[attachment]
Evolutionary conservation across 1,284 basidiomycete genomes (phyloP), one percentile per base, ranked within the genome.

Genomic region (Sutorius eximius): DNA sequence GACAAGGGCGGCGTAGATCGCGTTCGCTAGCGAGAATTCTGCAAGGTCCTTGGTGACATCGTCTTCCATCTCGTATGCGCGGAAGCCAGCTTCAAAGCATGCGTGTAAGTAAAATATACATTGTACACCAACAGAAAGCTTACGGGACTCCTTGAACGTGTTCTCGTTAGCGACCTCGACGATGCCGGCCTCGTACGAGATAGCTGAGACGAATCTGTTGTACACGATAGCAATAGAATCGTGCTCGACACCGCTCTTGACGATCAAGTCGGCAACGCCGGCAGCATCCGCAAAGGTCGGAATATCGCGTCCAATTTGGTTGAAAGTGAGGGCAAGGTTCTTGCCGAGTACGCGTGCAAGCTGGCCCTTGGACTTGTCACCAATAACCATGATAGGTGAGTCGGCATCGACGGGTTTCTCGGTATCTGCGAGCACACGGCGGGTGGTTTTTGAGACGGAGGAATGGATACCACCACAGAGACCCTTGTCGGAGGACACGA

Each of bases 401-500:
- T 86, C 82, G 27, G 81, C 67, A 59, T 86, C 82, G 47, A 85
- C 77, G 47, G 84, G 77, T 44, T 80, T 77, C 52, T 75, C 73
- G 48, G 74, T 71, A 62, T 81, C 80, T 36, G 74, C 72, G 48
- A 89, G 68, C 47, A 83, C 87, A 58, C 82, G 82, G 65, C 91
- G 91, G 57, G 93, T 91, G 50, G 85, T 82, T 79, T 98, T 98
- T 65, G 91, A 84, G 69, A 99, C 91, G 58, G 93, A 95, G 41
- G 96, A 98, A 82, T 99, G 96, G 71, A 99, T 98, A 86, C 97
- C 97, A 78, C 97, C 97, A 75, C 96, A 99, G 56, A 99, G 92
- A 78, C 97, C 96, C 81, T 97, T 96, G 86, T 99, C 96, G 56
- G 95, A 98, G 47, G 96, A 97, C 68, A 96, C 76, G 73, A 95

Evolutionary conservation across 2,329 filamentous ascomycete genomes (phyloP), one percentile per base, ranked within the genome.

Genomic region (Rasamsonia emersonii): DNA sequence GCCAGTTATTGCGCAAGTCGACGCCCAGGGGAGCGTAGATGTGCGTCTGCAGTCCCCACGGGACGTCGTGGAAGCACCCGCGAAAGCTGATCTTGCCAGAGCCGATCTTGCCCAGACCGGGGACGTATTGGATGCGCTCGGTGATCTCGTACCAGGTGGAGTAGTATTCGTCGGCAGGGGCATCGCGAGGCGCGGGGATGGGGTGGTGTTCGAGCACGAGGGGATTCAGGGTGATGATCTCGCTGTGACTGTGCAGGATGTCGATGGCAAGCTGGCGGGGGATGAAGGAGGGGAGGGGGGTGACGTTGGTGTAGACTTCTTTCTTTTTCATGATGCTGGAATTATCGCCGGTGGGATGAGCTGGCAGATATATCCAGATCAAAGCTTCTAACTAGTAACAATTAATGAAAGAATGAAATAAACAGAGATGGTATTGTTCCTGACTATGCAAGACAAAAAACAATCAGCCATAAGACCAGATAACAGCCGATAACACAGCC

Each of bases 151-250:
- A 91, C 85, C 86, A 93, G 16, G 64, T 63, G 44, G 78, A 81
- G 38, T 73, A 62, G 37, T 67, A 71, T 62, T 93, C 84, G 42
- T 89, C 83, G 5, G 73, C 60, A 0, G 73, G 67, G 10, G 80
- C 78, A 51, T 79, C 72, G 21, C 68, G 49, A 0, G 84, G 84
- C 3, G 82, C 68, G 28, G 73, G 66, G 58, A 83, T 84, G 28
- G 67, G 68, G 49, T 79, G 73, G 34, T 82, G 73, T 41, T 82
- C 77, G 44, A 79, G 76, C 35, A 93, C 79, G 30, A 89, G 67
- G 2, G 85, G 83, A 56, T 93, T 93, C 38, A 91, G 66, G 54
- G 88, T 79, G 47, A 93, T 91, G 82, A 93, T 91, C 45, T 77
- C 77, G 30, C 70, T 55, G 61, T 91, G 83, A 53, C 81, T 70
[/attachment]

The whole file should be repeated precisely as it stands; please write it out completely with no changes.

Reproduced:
Evolutionary conservation across 1,284 basidiomycete genomes (phyloP), one percentile per base, ranked within the genome.

Genomic region (Sutorius eximius): DNA sequence GACAAGGGCGGCGTAGATCGCGTTCGCTAGCGAGAATTCTGCAAGGTCCTTGGTGACATCGTCTTCCATCTCGTATGCGCGGAAGCCAGCTTCAAAGCATGCGTGTAAGTAAAATATACATTGTACACCAACAGAAAGCTTACGGGACTCCTTGAACGTGTTCTCGTTAGCGACCTCGACGATGCCGGCCTCGTACGAGATAGCTGAGACGAATCTGTTGTACACGATAGCAATAGAATCGTGCTCGACACCGCTCTTGACGATCAAGTCGGCAACGCCGGCAGCATCCGCAAAGGTCGGAATATCGCGTCCAATTTGGTTGAAAGTGAGGGCAAGGTTCTTGCCGAGTACGCGTGCAAGCTGGCCCTTGGACTTGTCACCAATAACCATGATAGGTGAGTCGGCATCGACGGGTTTCTCGGTATCTGCGAGCACACGGCGGGTGGTTTTTGAGACGGAGGAATGGATACCACCACAGAGACCCTTGTCGGAGGACACGA

Each of bases 401-500:
- T 86, C 82, G 27, G 81, C 67, A 59, T 86, C 82, G 47, A 85
- C 77, G 47, G 84, G 77, T 44, T 80, T 77, C 52, T 75, C 73
- G 48, G 74, T 71, A 62, T 81, C 80, T 36, G 74, C 72, G 48
- A 89, G 68, C 47, A 83, C 87, A 58, C 82, G 82, G 65, C 91
- G 91, G 57, G 93, T 91, G 50, G 85, T 82, T 79, T 98, T 98
- T 65, G 91, A 84, G 69, A 99, C 91, G 58, G 93, A 95, G 41
- G 96, A 98, A 82, T 99, G 96, G 71, A 99, T 98, A 86, C 97
- C 97, A 78, C 97, C 97, A 75, C 96, A 99, G 56, A 99, G 92
- A 78, C 97, C 96, C 81, T 97, T 96, G 86, T 99, C 96, G 56
- G 95, A 98, G 47, G 96, A 97, C 68, A 96, C 76, G 73, A 95

Evolutionary conservation across 2,329 filamentous ascomycete genomes (phyloP), one percentile per base, ranked within the genome.

Genomic region (Rasamsonia emersonii): DNA sequence GCCAGTTATTGCGCAAGTCGACGCCCAGGGGAGCGTAGATGTGCGTCTGCAGTCCCCACGGGACGTCGTGGAAGCACCCGCGAAAGCTGATCTTGCCAGAGCCGATCTTGCCCAGACCGGGGACGTATTGGATGCGCTCGGTGATCTCGTACCAGGTGGAGTAGTATTCGTCGGCAGGGGCATCGCGAGGCGCGGGGATGGGGTGGTGTTCGAGCACGAGGGGATTCAGGGTGATGATCTCGCTGTGACTGTGCAGGATGTCGATGGCAAGCTGGCGGGGGATGAAGGAGGGGAGGGGGGTGACGTTGGTGTAGACTTCTTTCTTTTTCATGATGCTGGAATTATCGCCGGTGGGATGAGCTGGCAGATATATCCAGATCAAAGCTTCTAACTAGTAACAATTAATGAAAGAATGAAATAAACAGAGATGGTATTGTTCCTGACTATGCAAGACAAAAAACAATCAGCCATAAGACCAGATAACAGCCGATAACACAGCC

Each of bases 151-250:
- A 91, C 85, C 86, A 93, G 16, G 64, T 63, G 44, G 78, A 81
- G 38, T 73, A 62, G 37, T 67, A 71, T 62, T 93, C 84, G 42
- T 89, C 83, G 5, G 73, C 60, A 0, G 73, G 67, G 10, G 80
- C 78, A 51, T 79, C 72, G 21, C 68, G 49, A 0, G 84, G 84
- C 3, G 82, C 68, G 28, G 73, G 66, G 58, A 83, T 84, G 28
- G 67, G 68, G 49, T 79, G 73, G 34, T 82, G 73, T 41, T 82
- C 77, G 44, A 79, G 76, C 35, A 93, C 79, G 30, A 89, G 67
- G 2, G 85, G 83, A 56, T 93, T 93, C 38, A 91, G 66, G 54
- G 88, T 79, G 47, A 93, T 91, G 82, A 93, T 91, C 45, T 77
- C 77, G 30, C 70, T 55, G 61, T 91, G 83, A 53, C 81, T 70